Two longtime Franklin Schools teachers say goodbye to the school district they’ve called home for the past three decades.
Northwood Elementary School will see the departure of its music teacher, Judy Lamb, who is retiring after a 42-year career, including 26 years spent at the school.
While Lamb had a passion for music as a child, it translated into a desire to teach when she saw how great a good band could work together, she said.
“I enjoyed the teamwork, part of being a great ensemble and how each part worked together to make this amazing music,” Lamb said. “I started playing the piano at the age of five, then I learned the guitar, and when I started playing in a band, I was a saxophonist and a clarinetist. When I was in the band, it was the look in the eyes of the students when we did something good, that joy and excitement. Music brings us together with teamwork. I wanted to make sure I could do it with others. Instead of playing with myself, I wanted to teach teamwork and the joy of togetherness with other students.
Prior to coming to Franklin, Lamb taught at Benton Community Schools in northern Indiana and North Daviess Community Schools in southern Indiana. At Franklin, she taught at Custer Baker when it was Custer Baker Middle School, from 1989 to 1996, before spending nearly a quarter of a century at Northwood.
“You’re trying to create this wonderful sound, whether it’s from young or older vocals and instruments,” Lamb said. “At the elementary level, we are just beginning to explore what sounds are when they intertwine and how joyful it can be to experience things for the first time. The look on their faces when it works is such a delight.
When teaching elementary school students, a lot of the work is not perfecting the product, but creating joy in playing, she said.
“In elementary school, it’s all about learning and I always tell them ‘as long as you try, you will succeed’. They keep trying and when you see that smile, and the smile on their parents’ faces when they see them in a program, that’s what makes my job so special,” Lamb said.
Lamb will continue to visit music classrooms and teach occasionally, but she will use her retirement as a way to do things she didn’t have time for before, she said.
“It’s hard to recognize there’s a next step,” Lamb said. “I look forward to doing things that I haven’t had the chance to do as a teacher. I will have time to travel, I will help rescue animals. I will continue to teach music on the side. I will go to the classrooms, I will play and I will teach with them, I will not leave completely. It won’t necessarily be in Northwood, but in other places.
Judi Carlstrand’s title as a French teacher at Franklin Community High School barely scratches the surface of her life experience.
Primarily a Spanish teacher until six years ago, Carlstrand’s life and career have taken her to Panama, where she has taught at a Florida State University satellite campus, and to Madrid, Spain, where she lived for two years.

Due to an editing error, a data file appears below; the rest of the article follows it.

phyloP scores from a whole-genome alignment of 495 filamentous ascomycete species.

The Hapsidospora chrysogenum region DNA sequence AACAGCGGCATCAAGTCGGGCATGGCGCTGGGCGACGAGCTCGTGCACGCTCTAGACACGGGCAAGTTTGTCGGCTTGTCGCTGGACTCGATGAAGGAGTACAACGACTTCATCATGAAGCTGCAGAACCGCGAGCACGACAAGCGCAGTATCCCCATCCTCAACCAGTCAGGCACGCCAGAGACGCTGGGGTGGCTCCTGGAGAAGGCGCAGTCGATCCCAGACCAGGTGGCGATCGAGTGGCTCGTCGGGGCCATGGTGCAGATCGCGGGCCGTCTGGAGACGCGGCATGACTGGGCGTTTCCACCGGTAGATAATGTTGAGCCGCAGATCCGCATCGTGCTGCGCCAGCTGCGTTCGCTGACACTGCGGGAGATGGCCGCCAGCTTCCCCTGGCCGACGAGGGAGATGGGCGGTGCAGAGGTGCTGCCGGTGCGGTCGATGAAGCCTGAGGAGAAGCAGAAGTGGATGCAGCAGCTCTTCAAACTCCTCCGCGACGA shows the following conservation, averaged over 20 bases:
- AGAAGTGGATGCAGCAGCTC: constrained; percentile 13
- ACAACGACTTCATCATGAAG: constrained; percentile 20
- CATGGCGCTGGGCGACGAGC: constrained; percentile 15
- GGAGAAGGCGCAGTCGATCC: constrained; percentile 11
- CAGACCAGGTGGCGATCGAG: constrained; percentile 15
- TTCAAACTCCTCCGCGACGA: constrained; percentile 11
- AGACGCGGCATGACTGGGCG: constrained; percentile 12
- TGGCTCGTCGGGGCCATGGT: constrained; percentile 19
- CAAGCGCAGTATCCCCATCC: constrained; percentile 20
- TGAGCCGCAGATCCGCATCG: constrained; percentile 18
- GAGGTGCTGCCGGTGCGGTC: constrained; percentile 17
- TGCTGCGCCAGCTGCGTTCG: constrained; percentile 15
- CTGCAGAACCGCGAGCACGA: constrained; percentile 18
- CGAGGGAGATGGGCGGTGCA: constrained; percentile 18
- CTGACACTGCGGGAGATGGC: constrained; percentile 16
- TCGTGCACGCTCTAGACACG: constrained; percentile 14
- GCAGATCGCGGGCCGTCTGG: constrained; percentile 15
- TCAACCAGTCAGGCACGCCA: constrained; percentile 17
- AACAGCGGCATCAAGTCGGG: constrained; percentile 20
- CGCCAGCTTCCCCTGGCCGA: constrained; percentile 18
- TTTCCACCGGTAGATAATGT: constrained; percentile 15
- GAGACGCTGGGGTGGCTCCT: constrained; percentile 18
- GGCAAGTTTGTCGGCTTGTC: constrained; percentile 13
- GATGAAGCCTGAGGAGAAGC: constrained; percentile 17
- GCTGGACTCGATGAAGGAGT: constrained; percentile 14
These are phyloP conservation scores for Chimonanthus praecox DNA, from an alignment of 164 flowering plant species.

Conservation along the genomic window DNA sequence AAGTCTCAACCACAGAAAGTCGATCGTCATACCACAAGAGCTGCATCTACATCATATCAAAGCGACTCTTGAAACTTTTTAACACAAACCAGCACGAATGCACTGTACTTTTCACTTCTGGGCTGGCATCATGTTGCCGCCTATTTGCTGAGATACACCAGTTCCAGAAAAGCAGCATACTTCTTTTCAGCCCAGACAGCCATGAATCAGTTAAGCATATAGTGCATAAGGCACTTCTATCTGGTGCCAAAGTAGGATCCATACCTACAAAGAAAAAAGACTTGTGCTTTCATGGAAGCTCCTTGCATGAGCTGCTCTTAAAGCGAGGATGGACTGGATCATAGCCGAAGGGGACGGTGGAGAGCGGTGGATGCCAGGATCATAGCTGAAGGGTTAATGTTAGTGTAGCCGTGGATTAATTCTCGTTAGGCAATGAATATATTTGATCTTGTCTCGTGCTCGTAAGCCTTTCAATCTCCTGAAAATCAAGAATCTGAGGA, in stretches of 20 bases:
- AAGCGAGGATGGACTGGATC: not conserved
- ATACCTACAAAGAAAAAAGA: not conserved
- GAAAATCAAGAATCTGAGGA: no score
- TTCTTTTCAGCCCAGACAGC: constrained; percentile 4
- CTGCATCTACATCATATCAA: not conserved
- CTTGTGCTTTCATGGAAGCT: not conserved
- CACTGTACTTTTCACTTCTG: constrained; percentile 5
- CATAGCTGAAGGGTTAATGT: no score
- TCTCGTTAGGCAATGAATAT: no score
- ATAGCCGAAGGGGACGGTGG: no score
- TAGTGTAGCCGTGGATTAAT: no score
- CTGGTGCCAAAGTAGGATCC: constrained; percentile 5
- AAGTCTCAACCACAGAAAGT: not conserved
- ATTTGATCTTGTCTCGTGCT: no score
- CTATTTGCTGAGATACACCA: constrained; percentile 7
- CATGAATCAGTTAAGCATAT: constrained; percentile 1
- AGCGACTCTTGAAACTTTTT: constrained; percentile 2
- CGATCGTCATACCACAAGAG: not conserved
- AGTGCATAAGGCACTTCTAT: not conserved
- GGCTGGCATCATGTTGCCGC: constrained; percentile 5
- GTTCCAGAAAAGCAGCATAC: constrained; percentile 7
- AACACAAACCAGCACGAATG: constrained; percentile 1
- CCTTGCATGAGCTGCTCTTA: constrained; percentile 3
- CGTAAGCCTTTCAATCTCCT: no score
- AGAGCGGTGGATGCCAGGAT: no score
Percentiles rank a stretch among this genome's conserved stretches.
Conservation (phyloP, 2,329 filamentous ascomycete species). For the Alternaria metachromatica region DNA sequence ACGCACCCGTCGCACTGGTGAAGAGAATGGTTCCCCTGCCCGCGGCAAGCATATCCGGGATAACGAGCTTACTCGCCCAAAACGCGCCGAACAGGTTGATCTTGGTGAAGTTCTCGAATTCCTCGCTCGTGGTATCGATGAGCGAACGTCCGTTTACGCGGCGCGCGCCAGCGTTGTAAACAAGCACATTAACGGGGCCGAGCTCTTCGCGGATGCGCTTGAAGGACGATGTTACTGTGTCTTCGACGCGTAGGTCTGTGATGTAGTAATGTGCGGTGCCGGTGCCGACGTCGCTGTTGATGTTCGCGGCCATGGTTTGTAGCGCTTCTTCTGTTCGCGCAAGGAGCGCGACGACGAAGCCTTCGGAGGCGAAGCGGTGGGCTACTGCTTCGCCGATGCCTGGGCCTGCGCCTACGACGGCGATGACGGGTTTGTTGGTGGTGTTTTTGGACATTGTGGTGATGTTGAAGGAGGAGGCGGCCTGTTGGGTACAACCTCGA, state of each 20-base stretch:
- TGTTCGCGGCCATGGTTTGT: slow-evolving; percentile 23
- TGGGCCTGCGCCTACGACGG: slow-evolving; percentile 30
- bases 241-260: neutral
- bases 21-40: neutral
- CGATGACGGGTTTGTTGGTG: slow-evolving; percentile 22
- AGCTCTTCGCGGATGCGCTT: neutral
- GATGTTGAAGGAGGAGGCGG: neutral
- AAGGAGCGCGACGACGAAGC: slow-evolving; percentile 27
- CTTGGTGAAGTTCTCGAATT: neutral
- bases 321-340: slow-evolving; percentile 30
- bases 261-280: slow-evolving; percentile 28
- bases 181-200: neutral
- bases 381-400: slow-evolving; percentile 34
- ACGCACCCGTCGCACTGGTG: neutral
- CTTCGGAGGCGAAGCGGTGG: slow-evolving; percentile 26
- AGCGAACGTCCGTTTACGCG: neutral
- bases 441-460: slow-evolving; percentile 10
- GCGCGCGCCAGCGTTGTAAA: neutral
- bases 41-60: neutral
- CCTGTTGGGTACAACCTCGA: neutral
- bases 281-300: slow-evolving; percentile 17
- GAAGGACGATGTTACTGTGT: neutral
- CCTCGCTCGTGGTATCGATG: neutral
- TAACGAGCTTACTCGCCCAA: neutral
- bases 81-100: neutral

It was through her travels that she discovered a passion for language and teaching, said Carlstrand.
“I was invited to go to Mexico for the summer and I fell in love with everything about their culture and I learned to speak Spanish fluently and I couldn’t leave,” said- she declared. “Now my passion is to spread culture. I like people and I want to communicate, it comes naturally to me. Once I started teaching, I was hooked.
After earning her doctorate from the University of Texas, Carlstrand held more than a dozen teaching positions, both high school and college, including her time in Panama. Back in her native Franklin, she worked at IUPUI and Franklin High School, teaching Spanish at IUPUI and teaching Spanish and then French in high school.
“My pedagogy is discovery. I speak (approximately) 95% of the language of the first day and I try to make the students understand. They take small steps to be proud of themselves, and then they get it,” Carlstrand said. “I want them to be excited about what they’re doing. Life is a highway and we continue to travel it but we are on an adventure here. We learn from each other.
Carlstrand has taken many trips to Europe with students and said these trips helped increase their love of the languages they were learning.
“It has more impact on their vision and their mentality and they see that the language is real. People speak the language and they see that they are not the center of the universe,” she said .
Although she continues to teach at IUPUI, Carlstrand will end her 28-year career at Franklin High School with a trip with students to France this summer. Madison Prine, a traveling sophomore, has had Carlstrand as her teacher since eighth grade, Prine said.
“It’s definitely bittersweet,” she said. “I met her in eighth grade. She’s a fantastic and amazing person, stopping me from saying something I had no idea what she was saying so I could understand what she’s saying most of the time.